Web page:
The Tip of the Sword
If recordings, like spirits and wine, actually improved over time, this unconventional trio session could be offered as compelling proof. Featuring trombonist Conrad Herwig, pianist Richie Beirach and drummer Jack DeJohnette, The Tip of the Sword was recorded in 1994. Although only in his mid-30s, Herwig had established himself as one of the premier improvisers of his generation on the unwieldy instrument. The session is blissfully genre-neutral and devoid of the Latin jazz and post-bop references that have come to define the trombonist’s stylistic persona in recent years. Adventure-seeking listeners will find much to contemplate and enjoy within the broad range of moods and highly personalized improvisations created by these gifted musicians.
Herwig penned all seven tracks. In the liner notes, he also provides brief quotes from the ancient Taoist writings of Zhuangzi, to establish a thematic framework for each composition. While there are few overt links to any Asian music idiom, the spiritual text provides the trio with clear points of departure and arrival. “Restful, quiet, silent” is the quote used to set up “The Void,” which, at seven-and-a-half minutes, is the album’s longest track and among its most intriguing. Beirach begins the piece by sprinkling carefully placed single notes that linger while their resonance slowly ebbs. Herwig enters with a contemplative excursion into the upper register, tonally tempered by a straight mute that creates a breathy, somewhat mournful texture. DeJohnette’s spare cymbal work complements an overall icy, melancholy strain that will suggest to some the influence of contemporary Scandinavian classical forms.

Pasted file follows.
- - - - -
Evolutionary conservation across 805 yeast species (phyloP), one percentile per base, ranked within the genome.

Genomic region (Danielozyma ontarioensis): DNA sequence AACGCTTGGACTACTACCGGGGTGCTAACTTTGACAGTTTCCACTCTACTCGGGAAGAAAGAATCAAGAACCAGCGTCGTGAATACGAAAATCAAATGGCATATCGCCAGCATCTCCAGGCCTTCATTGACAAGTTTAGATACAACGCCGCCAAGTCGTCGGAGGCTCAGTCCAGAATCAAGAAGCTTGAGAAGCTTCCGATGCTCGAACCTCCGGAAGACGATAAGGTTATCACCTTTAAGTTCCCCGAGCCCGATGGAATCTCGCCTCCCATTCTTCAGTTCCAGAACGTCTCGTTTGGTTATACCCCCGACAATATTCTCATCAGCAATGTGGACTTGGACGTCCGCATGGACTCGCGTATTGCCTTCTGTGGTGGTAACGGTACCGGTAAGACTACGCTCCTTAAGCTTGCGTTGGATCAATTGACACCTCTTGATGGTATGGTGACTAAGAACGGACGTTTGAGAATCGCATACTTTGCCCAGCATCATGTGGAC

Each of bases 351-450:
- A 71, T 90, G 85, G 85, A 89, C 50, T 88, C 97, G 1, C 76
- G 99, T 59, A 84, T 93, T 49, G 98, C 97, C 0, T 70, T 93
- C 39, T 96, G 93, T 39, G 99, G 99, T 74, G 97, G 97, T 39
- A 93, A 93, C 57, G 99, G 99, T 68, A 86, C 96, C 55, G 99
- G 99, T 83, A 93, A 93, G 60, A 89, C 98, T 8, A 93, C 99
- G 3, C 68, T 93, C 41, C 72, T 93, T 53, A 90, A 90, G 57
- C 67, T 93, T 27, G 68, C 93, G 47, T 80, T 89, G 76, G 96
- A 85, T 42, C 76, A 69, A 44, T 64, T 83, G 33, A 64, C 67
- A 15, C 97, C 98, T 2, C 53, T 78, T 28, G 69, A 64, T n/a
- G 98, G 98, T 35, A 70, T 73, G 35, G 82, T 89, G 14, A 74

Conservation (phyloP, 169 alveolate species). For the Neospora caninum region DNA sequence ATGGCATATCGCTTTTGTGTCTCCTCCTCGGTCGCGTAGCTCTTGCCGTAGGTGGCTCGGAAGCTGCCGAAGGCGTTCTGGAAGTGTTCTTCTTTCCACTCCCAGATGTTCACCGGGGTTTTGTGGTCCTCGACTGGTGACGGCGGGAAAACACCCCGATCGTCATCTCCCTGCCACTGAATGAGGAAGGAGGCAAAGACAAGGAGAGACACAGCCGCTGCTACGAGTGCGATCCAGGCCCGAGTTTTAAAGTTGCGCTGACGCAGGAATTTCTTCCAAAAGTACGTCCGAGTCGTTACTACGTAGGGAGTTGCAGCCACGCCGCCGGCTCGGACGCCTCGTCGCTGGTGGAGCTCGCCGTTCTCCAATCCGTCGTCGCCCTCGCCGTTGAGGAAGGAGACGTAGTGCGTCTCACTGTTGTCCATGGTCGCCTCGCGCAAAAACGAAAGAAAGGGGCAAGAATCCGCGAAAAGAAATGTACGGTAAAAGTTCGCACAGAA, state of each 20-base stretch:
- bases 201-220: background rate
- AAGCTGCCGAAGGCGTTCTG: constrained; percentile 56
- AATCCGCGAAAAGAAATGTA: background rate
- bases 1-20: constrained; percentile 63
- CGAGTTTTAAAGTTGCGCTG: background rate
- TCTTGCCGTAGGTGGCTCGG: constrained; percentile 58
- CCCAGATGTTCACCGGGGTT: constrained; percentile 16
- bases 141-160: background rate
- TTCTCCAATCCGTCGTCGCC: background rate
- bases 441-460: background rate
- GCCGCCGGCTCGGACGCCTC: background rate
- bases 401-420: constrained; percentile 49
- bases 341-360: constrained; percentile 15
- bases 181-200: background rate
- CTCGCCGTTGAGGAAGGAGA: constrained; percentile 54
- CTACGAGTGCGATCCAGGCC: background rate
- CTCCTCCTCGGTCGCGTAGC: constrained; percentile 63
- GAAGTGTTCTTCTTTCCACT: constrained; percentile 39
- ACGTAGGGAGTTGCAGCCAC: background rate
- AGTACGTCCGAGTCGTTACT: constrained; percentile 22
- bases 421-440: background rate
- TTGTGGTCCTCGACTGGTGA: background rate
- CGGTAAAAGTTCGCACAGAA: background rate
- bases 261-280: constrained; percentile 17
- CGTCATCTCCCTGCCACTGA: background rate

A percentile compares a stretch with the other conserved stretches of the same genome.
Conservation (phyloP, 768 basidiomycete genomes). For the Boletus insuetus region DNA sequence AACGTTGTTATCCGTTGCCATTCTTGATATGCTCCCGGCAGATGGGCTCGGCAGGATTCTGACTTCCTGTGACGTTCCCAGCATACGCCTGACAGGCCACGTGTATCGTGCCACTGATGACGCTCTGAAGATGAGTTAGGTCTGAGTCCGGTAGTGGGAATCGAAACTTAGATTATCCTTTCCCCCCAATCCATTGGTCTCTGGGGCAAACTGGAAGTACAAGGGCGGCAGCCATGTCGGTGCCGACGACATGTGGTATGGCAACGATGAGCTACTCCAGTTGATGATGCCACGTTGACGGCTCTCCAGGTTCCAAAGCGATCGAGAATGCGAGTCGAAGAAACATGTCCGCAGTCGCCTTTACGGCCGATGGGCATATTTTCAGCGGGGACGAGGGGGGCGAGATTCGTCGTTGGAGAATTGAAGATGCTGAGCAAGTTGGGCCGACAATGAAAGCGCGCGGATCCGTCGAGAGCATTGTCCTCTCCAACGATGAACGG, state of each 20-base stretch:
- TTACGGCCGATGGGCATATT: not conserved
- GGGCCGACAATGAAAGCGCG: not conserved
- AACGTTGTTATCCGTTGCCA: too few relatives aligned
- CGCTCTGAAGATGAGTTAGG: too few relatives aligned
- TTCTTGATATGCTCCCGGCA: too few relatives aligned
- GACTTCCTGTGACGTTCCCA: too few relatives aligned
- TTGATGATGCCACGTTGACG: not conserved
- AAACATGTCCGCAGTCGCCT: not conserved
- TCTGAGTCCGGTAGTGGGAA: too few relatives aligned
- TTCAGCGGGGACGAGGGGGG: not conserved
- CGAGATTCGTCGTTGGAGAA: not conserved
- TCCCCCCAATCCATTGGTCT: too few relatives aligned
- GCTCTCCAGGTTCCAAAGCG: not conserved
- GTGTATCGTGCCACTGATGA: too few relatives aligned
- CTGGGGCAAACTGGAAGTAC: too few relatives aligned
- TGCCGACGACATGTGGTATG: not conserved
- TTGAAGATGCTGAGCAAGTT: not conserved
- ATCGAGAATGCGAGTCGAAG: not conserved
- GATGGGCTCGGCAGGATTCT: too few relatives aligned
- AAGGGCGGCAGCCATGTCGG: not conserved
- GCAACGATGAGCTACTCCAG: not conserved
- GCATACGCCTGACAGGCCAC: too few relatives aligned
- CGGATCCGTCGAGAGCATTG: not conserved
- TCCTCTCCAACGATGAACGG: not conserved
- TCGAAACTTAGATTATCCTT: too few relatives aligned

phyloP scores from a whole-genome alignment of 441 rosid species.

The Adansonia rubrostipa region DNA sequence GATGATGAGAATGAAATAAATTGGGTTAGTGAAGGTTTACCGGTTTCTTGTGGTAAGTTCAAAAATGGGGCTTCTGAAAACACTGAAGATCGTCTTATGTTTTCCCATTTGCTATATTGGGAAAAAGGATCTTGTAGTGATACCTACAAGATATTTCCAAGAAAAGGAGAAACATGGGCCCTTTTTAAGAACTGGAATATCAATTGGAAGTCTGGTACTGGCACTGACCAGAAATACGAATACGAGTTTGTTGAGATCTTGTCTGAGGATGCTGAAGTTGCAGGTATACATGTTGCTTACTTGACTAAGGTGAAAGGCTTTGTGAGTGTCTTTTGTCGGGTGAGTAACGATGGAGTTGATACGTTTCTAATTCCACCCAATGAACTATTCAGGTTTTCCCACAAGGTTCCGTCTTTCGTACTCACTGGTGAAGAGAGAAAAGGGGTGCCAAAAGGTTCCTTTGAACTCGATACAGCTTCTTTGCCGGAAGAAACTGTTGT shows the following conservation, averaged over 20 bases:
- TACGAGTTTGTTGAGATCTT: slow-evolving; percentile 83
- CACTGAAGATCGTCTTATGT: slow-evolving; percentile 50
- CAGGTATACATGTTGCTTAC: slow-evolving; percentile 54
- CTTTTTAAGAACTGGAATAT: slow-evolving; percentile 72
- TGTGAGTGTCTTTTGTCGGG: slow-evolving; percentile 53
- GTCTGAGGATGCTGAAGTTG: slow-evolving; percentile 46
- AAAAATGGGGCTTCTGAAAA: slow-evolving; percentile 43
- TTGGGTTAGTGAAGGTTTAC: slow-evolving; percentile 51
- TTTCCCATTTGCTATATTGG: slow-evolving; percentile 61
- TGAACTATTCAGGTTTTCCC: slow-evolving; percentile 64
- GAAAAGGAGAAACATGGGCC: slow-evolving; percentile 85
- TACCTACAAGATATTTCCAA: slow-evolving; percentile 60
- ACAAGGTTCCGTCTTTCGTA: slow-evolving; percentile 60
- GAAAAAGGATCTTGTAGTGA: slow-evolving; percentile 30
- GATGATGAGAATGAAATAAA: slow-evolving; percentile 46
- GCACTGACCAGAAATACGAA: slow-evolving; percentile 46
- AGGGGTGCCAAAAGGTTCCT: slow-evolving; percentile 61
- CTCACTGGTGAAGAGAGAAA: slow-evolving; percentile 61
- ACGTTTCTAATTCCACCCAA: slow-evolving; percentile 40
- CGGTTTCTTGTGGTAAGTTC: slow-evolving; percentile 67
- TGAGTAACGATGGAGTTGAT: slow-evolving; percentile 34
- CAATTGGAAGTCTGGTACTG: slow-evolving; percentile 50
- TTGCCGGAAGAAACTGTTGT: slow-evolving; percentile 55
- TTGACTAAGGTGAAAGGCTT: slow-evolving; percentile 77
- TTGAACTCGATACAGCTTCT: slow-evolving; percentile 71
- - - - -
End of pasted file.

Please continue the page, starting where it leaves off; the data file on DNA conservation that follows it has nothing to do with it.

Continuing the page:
In contrast, “Inner Sincerity” provides a more conventional framework for DeJohnette’s avalanche of rim shots and rolls, Beirach’s percussive comping and the trombonist’s technically boundless solo escapade. From idyllic interludes to explosions of organic improvisational fury, The Tip of the Sword is demonstrably a cut above.
— Mark Holston